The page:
In my previous post I post explained how to execute a DAX query from inside your custom application using the ADOMD.NET SDK. This allows you to expose the data insights inside Azure Analysis Services for use in your applications, or to external applications through APIs. But it doesn’t have to stop there – as well as exposing the data in your model, it’s also possible to query and expose the metadata about the model itself. This post explains how and why you might want to do this, and shows how easy it is to do with a code sample to get started.
Exposing model metadata?
In a previous post, I explained all the reasons why you might want to integrate Azure Analysis Services in to a custom application. Looking at just a few of these reasons – providing ultimate UI flexibility, supporting a developer community, or updating the model schema – it starts to become apparent why the model metadata is as useful as the data itself.
Your custom UI might provide the ability to pick and chose which data points are displayed, which means exposing the list (or sub set) of measures or columns in your model in the interface. Taking that a step further, layering on a GraphQL style API that exposes your model schema would allow developers and the applications they’re building to ask for exactly what they need when querying over your model. And if you want to allow the expression behind a calculated column to be updated, you’ll need to be able to interrogate the metadata accordingly.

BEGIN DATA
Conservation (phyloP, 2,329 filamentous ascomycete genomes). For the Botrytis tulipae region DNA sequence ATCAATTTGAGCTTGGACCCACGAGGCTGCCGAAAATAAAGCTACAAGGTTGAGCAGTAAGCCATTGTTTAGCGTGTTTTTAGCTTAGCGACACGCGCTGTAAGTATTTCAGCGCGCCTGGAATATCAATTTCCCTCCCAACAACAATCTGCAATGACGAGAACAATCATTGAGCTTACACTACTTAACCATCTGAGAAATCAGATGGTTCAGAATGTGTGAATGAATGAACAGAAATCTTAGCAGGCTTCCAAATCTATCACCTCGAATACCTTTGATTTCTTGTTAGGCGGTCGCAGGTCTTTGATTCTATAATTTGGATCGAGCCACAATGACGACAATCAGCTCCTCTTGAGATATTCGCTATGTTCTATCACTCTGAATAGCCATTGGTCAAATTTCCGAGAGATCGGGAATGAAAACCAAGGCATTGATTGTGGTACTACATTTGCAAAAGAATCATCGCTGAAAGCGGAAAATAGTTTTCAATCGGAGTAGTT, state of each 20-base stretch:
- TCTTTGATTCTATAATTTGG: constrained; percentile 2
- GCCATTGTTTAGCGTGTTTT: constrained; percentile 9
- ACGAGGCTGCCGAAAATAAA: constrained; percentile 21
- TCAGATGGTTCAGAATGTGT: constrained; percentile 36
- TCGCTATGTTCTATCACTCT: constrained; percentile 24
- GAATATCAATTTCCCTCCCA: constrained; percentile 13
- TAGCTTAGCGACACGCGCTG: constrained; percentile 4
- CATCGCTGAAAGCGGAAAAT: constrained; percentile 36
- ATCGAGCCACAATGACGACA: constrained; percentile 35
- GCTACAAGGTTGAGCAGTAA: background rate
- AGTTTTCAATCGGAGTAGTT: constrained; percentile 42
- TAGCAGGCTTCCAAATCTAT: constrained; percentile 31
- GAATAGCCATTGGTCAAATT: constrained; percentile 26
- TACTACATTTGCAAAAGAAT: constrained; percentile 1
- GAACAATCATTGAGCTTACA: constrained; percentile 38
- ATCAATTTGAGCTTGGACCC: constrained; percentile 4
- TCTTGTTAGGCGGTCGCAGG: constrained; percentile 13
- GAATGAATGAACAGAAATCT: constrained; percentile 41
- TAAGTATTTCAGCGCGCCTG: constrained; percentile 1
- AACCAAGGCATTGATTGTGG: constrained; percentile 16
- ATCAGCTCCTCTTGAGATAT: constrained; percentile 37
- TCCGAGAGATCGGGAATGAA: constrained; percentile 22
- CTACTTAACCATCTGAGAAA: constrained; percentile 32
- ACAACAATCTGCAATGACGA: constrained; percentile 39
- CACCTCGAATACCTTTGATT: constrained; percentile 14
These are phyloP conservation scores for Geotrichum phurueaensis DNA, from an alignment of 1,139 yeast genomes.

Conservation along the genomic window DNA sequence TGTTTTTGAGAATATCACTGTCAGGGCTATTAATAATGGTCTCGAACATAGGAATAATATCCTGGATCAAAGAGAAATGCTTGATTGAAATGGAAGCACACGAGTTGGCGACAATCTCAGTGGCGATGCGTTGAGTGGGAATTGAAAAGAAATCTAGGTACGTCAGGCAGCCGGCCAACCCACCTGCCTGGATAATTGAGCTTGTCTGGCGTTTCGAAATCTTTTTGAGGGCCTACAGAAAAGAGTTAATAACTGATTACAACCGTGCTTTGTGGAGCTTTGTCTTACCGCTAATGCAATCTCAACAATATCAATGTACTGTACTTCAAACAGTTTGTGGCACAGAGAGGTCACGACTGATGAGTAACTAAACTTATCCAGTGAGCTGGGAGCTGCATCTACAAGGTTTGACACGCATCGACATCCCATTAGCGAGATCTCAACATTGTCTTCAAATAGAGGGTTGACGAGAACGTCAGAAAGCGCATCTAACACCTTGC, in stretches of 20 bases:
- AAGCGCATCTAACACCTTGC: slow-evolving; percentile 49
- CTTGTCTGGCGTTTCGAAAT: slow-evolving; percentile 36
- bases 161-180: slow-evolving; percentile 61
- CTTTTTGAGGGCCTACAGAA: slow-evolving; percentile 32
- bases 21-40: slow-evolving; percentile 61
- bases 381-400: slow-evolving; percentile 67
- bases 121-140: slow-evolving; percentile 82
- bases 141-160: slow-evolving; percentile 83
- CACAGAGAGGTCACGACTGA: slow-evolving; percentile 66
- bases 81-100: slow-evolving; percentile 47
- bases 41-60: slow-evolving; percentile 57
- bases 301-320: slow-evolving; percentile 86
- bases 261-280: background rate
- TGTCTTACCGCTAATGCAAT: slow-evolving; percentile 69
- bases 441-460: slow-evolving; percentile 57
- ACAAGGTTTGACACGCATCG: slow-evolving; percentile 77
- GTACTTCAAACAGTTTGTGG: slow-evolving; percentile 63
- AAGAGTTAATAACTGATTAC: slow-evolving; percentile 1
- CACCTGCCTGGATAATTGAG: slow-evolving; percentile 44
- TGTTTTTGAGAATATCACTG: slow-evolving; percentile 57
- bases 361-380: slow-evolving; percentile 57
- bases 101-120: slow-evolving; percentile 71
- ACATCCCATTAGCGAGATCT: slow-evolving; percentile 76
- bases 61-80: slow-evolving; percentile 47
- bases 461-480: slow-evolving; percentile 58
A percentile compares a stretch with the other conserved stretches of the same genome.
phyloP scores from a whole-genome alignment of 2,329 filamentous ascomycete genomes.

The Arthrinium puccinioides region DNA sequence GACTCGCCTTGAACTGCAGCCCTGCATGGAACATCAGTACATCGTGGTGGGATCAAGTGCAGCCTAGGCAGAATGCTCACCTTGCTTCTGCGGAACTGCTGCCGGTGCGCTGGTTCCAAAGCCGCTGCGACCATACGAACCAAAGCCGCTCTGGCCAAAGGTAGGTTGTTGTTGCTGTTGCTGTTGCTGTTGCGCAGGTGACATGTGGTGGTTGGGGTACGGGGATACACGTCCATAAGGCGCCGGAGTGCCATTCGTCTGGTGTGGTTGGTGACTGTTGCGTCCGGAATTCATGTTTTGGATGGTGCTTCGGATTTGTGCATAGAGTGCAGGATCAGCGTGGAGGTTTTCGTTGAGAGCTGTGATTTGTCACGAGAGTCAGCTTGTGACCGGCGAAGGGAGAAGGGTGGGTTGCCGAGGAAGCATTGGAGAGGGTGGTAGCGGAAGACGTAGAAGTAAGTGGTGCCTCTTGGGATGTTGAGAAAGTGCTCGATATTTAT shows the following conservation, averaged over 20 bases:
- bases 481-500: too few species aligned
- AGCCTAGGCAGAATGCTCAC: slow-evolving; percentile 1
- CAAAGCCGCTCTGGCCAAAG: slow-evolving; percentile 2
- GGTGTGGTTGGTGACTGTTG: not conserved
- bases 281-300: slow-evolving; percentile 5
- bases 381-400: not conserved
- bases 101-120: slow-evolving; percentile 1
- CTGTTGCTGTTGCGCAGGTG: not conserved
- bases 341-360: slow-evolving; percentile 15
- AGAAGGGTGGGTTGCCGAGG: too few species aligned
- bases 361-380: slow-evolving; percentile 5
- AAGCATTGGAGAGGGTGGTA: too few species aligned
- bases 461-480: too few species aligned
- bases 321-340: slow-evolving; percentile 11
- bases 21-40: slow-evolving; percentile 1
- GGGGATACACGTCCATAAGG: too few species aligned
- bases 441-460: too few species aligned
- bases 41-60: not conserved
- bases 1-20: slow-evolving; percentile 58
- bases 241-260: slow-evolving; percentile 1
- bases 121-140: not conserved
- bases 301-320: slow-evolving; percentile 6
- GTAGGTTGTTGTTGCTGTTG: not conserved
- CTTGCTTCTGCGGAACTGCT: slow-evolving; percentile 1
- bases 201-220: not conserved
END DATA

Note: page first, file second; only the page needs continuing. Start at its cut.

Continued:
Querying model measures
With the ADOMD SDK, it’s possible to get access to the underlying data model, which is exposed as a
CubeCollection on the
AdomdConnection. Whilst the naming is slightly inconsistent, a cube essentially relates to a model in your Azure Analysis Services instance. Whilst you might have multiple models within a provisioned instance, typically you’ll start with one, and even if there are more you can find the one you need easily using the
Name property of each
CubeDef item in the array. Assuming only one model, the code below shows how to iterate through the list of measures and return a list of their names:
Looking at the
CubeDef class in a bit more detail, you can see that it’s also possible to retrieve the Dimensions and KPIs, as well as other general metadata from the model.
Querying v.s. updating
It’s important to note that at this point the metadata being queried is read-only. If we wanted to update an underlying expression we’d have to use the AMO SDK to create a connection to the server object in order to make and process model updates. For an overview of the different integration options, my previous post lays out a simple guide to choosing the right framework for each common scenario.
This post has shown that there’s a number of reasons why you might want to query and expose elements of metadata surrounding your Azure Analysis Services model in your custom applications and processes. The code sample illustrates a quick way to get started with programmatically exploring the list of measures, but it can easily be extended for other scenarios, according to your specific requirements.